Yemen’s president, out of the country recuperating from wounds from an attack on his palace, still has a powerful hand on the ground at home — his son. Ahmed Ali Saleh commands Yemen’s most highly trained troops, has them deployed in the streets of the capital and seems determined to preserve his father’s rule against enormous pressure at home and abroad.
The 42-year-old Ahmed is operating from the presidential palace and his father’s main office in a military compound in the capital of Sanaa, relegating Vice President Abed Rabbo Mansour Hadi — nominally the acting president — to work from his home or his office in the Defence Ministry, several ruling party and government officials said.
The younger Saleh and his cousins have also defied pressure from the vice president to withdraw their troops from the streets of Sanaa as part of a fragile cease-fire with opposition tribesmen. In fact, since the truce began a week ago, Mr. Ahmed has brought more tanks and troops to positions in the capital’s Hassaba district near the home of the tribesmen’s leader, Sheik Sadeq al-Ahmar, a high-ranking military officer said.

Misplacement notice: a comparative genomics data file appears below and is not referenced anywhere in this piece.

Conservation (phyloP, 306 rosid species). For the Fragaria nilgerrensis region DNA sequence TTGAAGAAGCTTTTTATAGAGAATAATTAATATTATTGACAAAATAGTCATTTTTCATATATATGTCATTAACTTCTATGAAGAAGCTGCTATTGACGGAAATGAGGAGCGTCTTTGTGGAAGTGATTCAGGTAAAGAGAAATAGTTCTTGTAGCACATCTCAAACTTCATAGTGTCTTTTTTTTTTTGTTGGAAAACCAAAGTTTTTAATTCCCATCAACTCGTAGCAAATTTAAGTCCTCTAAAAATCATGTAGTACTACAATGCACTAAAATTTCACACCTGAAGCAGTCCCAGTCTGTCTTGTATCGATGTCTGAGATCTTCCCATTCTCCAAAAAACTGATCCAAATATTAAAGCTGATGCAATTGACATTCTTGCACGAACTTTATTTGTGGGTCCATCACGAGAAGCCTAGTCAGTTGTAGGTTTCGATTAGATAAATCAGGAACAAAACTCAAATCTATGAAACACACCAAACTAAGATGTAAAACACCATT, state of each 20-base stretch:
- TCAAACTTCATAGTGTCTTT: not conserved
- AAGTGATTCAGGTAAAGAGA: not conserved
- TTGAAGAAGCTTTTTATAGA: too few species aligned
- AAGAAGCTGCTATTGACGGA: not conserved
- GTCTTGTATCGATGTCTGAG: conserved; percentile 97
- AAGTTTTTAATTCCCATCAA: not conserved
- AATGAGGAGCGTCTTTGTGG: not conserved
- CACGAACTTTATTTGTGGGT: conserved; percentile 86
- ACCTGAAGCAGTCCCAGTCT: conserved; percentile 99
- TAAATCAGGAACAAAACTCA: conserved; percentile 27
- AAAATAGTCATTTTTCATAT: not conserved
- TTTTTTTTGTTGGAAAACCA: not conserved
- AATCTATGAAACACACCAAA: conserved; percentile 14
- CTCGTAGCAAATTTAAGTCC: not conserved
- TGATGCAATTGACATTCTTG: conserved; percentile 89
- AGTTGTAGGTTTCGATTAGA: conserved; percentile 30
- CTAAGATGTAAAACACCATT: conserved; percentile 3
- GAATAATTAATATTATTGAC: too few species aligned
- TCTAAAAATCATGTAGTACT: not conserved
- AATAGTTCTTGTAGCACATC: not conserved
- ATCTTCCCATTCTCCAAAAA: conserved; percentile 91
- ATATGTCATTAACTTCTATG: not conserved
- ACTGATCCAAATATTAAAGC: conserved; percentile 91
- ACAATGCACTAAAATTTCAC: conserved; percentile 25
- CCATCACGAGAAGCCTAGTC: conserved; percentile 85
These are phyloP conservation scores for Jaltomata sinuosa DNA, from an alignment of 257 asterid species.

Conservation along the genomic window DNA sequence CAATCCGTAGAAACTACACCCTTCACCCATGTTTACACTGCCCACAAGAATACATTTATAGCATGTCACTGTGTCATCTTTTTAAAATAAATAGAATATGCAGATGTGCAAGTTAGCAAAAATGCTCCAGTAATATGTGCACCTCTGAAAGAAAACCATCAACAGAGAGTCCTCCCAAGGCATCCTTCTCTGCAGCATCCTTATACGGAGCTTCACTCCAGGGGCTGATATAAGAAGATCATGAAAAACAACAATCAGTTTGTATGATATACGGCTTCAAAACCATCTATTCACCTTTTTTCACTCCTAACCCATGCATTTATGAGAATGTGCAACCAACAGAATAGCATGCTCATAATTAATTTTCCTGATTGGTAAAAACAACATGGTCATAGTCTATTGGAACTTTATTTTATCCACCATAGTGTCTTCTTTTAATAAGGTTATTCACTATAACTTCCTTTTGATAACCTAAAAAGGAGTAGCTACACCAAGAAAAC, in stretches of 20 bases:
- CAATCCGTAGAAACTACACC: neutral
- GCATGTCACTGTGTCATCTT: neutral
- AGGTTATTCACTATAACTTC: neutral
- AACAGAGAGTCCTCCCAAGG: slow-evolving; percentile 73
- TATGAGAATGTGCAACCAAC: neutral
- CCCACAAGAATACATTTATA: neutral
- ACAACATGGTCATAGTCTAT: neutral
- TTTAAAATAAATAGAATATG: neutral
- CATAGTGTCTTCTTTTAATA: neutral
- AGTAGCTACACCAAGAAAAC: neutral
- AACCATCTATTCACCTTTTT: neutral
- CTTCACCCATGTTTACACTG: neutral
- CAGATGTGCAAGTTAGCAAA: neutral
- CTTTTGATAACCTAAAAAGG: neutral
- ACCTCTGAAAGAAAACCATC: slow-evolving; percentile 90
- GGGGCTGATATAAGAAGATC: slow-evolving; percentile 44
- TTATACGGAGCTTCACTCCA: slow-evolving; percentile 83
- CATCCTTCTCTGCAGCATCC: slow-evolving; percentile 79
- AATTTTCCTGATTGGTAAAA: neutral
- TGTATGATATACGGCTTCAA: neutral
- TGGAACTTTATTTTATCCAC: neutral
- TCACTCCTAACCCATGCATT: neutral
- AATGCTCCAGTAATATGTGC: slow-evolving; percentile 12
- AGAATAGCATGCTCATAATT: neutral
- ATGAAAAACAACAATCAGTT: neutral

“The president’s son is following a policy of escalation, as if to say he is the legitimate heir of his father,” the officer said. He and other officials spoke on condition of anonymity because of the sensitivity of the situation and for fear of retaliation from the president’s allies.
President Saleh was evacuated to Saudi Arabia last weekend for treatment after he was wounded in a June 3 blast at his palace. The hundreds of thousands of Yemenis who have been protesting against him for months and the heavily armed tribesmen who battled government troops for two weeks in Sanaa are determined to ensure that his departure means the end of his nearly 33-year-rule.
Mr. Ahmed commands the powerful Special Forces and Republican Guard. The other top internal security forces are under the command of the president’s nephews, Tareq, Yahia and Ammar. All are better trained and equipped than the regular military, parts of which have defected to join the protesters. The president’s half brother is head of the air force.
The president’s allies insist he will return soon, despite reports that Mr. Saleh, in his late 60s, was heavily burned.
“The information on the president’s health coming to the top leadership, particularly to Ahmed Ali, are reassuring, and the coming days will bring happy surprises for Saleh’s supporters,” said Yasser al-Yamani, a senior ruling party official and deputy governor of Sanaa.
The United States and Saudi Arabia are trying to convince the ruling party to move forward with a Gulf Arab-brokered deal that would end Mr. Saleh’s rule, hand power officially to his vice president, create a unity government between the ruling party and opposition and bring new elections within two months.